Week in Review

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Supreme Court will hear case on deference to agencies, EPA and Army Corps of Engineers propose new definition to “waters of the United States,” and more…

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  • The U.S. Supreme Court agreed to hear the case Kisor v. Wilkie, in which it will decide whether to strike its prior rulings directing courts to defer to administrative agencies’ interpretations of their own regulations. Under the Court’s Auer v. Robbins and Bowles v. Seminole Rock decisions, if an agency’s regulation is ambiguous, courts are to refrain from disturbing the agency’s interpretation of the regulation as long as it was reasonable. The Court declined to review Auer and Seminole Rock in March, before Justice Brett Kavanaugh replaced Justice Anthony Kennedy on the bench.
  • The U.S. Environmental Protection Agency (EPA) and the U.S. Department of the Army proposed a rule that would narrow the federal government’s authority over “waters of the United States” under the Clean Water Act. “Our proposal would replace the Obama EPA’s 2015 definition with one that respects the limits of the Clean Water Act,” EPA Acting Administrator Andrew Wheeler said. Jon Devine of the Natural Resources Defense Council called the proposed rule “reckless,” saying that the “Trump Administration will stop at nothing to reward polluting industries and endanger our most treasured resources.”
  • Although the Bureau of Ocean Energy Management of the U.S. Department of the Interior is still collecting public comment on potential wind energy development in California, Castle Wind, a wind farm company, signed a deal with a California city to be its exclusive source of offshore energy. The U.S. Department of Defense, however, has opposed such projects, since it uses the coast for military exercises. Environmental groups have also cautioned against taking any quick action, with Jennifer Savage of the Surfrider Foundation reportedly noting that the Trump Administration “has shown recklessness in its disregard for marine life.”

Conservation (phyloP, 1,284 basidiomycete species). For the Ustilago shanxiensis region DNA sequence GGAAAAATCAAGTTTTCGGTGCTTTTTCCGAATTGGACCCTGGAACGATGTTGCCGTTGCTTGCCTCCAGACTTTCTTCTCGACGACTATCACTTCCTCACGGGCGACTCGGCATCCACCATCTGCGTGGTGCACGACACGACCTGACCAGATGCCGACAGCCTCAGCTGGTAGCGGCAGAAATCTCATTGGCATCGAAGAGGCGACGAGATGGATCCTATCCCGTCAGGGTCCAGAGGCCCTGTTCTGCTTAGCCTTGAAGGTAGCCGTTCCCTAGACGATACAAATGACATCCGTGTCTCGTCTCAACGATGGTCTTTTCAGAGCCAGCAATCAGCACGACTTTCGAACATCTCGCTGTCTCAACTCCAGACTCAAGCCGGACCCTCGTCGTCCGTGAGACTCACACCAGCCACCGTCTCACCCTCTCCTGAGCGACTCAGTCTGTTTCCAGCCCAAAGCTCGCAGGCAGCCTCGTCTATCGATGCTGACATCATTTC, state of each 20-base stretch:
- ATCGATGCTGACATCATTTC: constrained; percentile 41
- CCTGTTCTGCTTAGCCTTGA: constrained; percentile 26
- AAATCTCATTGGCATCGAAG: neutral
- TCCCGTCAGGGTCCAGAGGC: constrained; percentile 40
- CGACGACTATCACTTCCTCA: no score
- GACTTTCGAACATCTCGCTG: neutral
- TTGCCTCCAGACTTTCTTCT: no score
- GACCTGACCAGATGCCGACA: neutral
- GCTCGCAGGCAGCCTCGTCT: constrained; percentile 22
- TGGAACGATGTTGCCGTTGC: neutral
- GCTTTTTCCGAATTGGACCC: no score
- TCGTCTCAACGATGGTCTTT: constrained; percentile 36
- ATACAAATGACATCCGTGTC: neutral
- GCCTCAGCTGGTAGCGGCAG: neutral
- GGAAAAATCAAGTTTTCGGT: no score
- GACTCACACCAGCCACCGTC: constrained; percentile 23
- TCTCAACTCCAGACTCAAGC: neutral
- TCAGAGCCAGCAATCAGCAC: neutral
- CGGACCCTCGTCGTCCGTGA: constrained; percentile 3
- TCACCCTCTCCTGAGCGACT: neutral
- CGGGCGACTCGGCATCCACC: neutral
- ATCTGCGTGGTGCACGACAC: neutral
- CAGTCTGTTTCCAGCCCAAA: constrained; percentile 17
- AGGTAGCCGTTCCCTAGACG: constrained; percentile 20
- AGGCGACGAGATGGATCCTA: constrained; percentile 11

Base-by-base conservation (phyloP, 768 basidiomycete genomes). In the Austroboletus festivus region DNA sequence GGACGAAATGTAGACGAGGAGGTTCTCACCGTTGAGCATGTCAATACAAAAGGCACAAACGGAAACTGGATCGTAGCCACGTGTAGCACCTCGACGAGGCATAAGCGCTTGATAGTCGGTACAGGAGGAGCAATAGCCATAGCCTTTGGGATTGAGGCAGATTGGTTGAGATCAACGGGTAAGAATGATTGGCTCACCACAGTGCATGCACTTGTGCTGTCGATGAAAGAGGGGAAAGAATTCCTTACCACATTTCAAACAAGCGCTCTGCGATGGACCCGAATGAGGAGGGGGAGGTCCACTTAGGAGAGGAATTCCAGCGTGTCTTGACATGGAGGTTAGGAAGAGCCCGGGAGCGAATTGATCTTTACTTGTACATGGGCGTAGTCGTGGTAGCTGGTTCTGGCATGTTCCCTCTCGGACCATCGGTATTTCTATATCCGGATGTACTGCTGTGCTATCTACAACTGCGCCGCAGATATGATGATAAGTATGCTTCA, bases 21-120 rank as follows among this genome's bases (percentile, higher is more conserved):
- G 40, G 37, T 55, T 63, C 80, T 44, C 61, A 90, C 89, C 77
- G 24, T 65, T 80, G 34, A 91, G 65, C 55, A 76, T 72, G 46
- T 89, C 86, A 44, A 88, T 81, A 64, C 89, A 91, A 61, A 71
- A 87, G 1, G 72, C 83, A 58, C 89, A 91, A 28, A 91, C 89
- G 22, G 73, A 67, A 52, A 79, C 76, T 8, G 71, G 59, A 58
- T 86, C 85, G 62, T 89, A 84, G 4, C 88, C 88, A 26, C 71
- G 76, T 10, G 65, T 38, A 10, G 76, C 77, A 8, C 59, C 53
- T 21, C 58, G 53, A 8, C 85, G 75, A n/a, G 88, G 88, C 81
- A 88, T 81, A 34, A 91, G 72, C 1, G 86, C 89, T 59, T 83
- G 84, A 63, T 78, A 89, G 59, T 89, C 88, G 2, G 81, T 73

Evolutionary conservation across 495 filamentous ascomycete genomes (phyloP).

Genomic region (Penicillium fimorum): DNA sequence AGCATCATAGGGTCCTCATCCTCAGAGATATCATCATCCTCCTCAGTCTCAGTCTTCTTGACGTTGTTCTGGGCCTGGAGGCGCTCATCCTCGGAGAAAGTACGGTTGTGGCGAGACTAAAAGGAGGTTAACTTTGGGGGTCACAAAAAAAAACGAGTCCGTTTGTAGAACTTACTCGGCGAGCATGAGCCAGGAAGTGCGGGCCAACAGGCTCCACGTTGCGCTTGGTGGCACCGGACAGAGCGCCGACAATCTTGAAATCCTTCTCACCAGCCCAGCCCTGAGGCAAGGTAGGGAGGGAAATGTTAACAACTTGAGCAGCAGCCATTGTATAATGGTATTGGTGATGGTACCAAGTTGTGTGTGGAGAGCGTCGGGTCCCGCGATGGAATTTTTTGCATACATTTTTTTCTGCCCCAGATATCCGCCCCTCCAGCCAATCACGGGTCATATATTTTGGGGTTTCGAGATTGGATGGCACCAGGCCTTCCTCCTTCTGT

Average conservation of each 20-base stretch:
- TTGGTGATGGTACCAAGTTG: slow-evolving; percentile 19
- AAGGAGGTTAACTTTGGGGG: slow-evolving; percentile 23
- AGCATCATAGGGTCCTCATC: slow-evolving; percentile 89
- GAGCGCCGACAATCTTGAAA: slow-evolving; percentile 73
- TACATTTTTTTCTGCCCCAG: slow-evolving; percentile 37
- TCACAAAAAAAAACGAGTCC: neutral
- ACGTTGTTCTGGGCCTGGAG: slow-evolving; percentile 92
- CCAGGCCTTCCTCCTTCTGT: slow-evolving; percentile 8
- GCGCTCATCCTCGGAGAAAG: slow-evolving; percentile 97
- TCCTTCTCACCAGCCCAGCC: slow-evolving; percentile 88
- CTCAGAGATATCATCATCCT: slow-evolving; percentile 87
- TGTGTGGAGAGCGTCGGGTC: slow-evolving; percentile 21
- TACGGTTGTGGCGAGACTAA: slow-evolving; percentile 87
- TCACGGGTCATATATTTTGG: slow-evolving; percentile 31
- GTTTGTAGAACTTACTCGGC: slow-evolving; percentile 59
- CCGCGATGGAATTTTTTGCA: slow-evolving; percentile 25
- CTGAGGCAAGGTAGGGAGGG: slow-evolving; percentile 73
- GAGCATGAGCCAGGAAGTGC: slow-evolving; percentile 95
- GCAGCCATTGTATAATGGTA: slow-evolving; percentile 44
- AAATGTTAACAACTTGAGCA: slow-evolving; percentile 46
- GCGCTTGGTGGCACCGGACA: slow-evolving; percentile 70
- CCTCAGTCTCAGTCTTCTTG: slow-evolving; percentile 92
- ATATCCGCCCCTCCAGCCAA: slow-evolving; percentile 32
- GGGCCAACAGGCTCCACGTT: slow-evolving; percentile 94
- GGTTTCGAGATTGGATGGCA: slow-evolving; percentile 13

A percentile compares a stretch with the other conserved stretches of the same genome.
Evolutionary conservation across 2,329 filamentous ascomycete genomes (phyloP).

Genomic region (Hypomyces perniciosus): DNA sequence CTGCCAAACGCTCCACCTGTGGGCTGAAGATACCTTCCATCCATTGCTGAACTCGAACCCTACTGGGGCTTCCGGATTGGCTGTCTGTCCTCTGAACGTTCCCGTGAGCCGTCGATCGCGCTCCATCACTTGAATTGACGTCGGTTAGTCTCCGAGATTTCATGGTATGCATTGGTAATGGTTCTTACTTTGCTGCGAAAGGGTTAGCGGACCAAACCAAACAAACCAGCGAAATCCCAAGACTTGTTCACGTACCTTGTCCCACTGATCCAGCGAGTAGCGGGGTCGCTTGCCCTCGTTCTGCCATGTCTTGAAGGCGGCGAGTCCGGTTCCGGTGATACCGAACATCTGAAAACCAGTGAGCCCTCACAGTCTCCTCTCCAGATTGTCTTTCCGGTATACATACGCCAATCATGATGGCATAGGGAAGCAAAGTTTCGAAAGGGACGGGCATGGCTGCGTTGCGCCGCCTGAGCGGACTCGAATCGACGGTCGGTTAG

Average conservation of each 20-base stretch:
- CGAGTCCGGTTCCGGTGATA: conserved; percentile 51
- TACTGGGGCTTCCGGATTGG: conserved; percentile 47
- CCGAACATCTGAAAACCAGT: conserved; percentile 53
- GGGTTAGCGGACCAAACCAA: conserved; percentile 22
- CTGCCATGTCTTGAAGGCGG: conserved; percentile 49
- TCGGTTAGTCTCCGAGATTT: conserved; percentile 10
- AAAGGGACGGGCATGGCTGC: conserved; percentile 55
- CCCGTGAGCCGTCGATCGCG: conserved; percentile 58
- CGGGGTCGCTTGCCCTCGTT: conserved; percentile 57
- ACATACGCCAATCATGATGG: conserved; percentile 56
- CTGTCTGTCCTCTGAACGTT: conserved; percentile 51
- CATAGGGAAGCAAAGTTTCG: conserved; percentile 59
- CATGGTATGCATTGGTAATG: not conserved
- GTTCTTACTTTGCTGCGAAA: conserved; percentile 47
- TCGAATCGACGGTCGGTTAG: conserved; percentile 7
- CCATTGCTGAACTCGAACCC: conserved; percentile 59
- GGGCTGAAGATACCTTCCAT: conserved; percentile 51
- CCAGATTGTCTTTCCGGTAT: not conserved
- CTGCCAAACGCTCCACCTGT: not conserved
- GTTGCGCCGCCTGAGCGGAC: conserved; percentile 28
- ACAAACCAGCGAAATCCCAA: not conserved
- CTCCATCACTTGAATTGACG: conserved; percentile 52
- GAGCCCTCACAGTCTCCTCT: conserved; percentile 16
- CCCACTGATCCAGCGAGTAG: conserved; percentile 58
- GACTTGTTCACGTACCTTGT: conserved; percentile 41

• The U.S. Supreme Court declined to review a case addressing whether Medicaid laws allow individuals to sue a state for removing a provider—specifically, Planned Parenthood—from the state’s Medicaid program. As a result, the U.S. Court of Appeals for the Fifth Circuit decision that Medicaid protects individuals’ right “to obtain medical care from the Medicaid provider of their choice” will stand. Justice Clarence Thomas, who voted to hear the case, wrote that the Court’s decision not to review was “a refusal to do its job” and to address “confusion among the lower courts” that have decided the Medicaid issue differently.
  • The Federal Communications Commission (FCC) announced an investigation into whether wireless service providers have been providing false data about their coverage areas in violation of the FCC’s Mobility Fund II plan. FCC Chairman Ajit Pai stated that it was “critical” that FCC have accurate coverage maps, and he noted the importance of ensuring “the data is accurate before we can proceed.”